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Normative team members

Coming Together Without Falling Apart

It’s clear now that Covid, like influenza, is here to stay, forcing organizations to reimagine their workplaces for a workforce that is not only more empowered but increasingly mobile.

For starters, this means acknowledging that Covid has changed everyone’s expectations about the future of work. Anyone who disputes this notion must take a look at what’s popularly called ‘The Great Resignation’. As described in a recent article in the Washington Post – only one of over 280,000,000 Google search results on the topic - the realization that remote working actually works has resulted in greater leverage for knowledge workers and a tightening of the labour market. Former commuters opt for job opportunities that are not only more flexible but that come with better salaries and even, in some cases, signing bonuses.

As for innovation, it was hard to do even before the pandemic turned the world upside down. It’s built on breakthroughs, and breakthroughs require intense collaboration. Before Covid, that meant lots of in-person workshops and engagement with customers, clients and colleagues. Teams push themselves hard to meet client expectations with ideas that have convention-busting potential. Even though breakthroughs don’t happen on demand, the competitive pressure facing our clients compels firms like ours to make them happen on schedule. That’s challenging enough in person. Doing it virtually and remotely has sometimes been like herding cats in a sandstorm.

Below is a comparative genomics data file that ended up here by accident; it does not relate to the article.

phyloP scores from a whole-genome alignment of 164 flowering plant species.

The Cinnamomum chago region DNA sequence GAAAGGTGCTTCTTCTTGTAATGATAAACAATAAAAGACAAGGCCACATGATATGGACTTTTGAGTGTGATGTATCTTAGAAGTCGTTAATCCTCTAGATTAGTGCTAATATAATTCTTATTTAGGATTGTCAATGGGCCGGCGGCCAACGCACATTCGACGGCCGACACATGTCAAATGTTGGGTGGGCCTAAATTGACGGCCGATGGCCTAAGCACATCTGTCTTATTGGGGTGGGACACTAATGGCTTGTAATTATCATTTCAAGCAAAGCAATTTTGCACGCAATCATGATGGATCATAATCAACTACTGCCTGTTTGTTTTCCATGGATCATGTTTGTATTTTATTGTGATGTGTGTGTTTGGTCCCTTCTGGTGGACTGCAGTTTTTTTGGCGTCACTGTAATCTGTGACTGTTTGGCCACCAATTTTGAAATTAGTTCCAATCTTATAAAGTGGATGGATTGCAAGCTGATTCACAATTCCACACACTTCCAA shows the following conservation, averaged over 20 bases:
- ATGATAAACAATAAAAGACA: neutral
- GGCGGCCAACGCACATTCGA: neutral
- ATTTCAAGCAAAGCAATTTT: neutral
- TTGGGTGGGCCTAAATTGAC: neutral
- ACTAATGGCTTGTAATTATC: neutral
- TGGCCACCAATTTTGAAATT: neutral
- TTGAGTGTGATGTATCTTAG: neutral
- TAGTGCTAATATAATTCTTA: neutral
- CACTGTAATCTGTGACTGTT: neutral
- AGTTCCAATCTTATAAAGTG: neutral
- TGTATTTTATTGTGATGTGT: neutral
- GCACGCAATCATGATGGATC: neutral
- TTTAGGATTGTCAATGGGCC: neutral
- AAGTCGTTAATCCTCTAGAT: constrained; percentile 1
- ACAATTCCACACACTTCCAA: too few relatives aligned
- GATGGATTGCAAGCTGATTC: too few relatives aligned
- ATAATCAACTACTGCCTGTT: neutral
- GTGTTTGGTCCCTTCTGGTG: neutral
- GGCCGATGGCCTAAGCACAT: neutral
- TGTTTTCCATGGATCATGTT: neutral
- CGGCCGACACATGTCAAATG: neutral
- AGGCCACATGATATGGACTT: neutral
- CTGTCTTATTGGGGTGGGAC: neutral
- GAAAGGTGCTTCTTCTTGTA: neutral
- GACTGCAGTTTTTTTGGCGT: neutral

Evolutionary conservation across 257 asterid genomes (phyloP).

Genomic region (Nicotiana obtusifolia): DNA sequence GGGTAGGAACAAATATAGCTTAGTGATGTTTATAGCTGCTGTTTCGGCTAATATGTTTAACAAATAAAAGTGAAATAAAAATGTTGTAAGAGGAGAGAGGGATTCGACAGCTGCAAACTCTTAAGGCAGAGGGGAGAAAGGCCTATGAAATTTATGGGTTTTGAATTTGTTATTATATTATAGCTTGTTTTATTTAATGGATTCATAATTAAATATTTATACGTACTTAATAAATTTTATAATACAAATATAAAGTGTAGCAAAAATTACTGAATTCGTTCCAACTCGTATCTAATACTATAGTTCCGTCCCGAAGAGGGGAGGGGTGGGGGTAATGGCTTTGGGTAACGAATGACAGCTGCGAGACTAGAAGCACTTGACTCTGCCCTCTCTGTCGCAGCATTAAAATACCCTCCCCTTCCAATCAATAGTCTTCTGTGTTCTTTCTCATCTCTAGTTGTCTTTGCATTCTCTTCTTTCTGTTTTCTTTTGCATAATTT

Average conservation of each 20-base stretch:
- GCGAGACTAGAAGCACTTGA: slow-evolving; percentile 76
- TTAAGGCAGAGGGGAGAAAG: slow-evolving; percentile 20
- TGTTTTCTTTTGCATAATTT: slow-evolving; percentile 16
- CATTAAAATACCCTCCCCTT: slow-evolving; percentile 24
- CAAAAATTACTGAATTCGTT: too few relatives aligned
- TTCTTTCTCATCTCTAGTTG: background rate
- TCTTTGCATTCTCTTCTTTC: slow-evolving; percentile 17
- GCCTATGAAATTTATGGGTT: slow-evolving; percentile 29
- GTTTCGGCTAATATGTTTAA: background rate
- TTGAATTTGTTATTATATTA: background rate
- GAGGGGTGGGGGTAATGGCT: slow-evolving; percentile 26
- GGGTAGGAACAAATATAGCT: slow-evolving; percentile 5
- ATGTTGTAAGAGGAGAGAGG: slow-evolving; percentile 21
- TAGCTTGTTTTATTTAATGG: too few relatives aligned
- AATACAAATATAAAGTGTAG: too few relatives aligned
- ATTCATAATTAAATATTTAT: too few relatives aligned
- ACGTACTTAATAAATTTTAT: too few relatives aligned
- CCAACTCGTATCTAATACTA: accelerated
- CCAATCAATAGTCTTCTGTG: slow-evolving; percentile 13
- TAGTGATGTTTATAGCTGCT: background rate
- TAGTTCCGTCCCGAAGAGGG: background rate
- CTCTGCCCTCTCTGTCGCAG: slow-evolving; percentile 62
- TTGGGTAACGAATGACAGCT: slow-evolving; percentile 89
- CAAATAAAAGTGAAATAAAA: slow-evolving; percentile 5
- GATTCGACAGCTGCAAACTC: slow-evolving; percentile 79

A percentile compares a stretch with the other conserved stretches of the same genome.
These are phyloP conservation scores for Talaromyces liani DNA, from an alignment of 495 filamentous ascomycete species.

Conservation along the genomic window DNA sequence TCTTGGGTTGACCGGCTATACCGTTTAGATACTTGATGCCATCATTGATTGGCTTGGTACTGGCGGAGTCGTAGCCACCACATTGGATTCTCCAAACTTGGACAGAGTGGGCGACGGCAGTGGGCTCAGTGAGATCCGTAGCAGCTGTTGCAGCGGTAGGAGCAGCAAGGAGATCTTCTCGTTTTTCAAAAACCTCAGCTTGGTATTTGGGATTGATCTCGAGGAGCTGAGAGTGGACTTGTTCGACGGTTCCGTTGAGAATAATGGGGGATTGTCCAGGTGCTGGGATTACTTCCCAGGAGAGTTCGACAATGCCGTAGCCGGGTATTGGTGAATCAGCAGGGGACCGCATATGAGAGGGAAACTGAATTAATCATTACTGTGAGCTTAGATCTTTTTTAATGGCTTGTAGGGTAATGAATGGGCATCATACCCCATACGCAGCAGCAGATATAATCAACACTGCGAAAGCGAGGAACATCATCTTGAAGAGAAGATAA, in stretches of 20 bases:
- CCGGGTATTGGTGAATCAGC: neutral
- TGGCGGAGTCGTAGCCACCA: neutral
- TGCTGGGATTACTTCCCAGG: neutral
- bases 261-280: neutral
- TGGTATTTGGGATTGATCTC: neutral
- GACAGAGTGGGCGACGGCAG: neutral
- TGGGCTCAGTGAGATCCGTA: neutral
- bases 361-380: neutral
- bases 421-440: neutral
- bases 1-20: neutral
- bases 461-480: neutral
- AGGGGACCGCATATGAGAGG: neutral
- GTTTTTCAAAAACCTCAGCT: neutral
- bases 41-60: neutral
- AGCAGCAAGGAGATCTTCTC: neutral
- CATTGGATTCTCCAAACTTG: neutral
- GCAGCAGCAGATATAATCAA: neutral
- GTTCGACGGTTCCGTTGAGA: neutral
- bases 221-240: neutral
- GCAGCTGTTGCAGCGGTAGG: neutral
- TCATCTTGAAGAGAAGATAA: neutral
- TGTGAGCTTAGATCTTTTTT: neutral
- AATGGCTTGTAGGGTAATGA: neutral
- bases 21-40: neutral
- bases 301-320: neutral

You might be tempted to say that since innovation is itself disruptive by nature, a firm specializing in it would be more prepared than most to deal with Covid’s massive interruption of business as usual. That would be wrong. It’s one thing to plan a disruption; it’s quite another to be completely blindsided by it.

A Values-based Agenda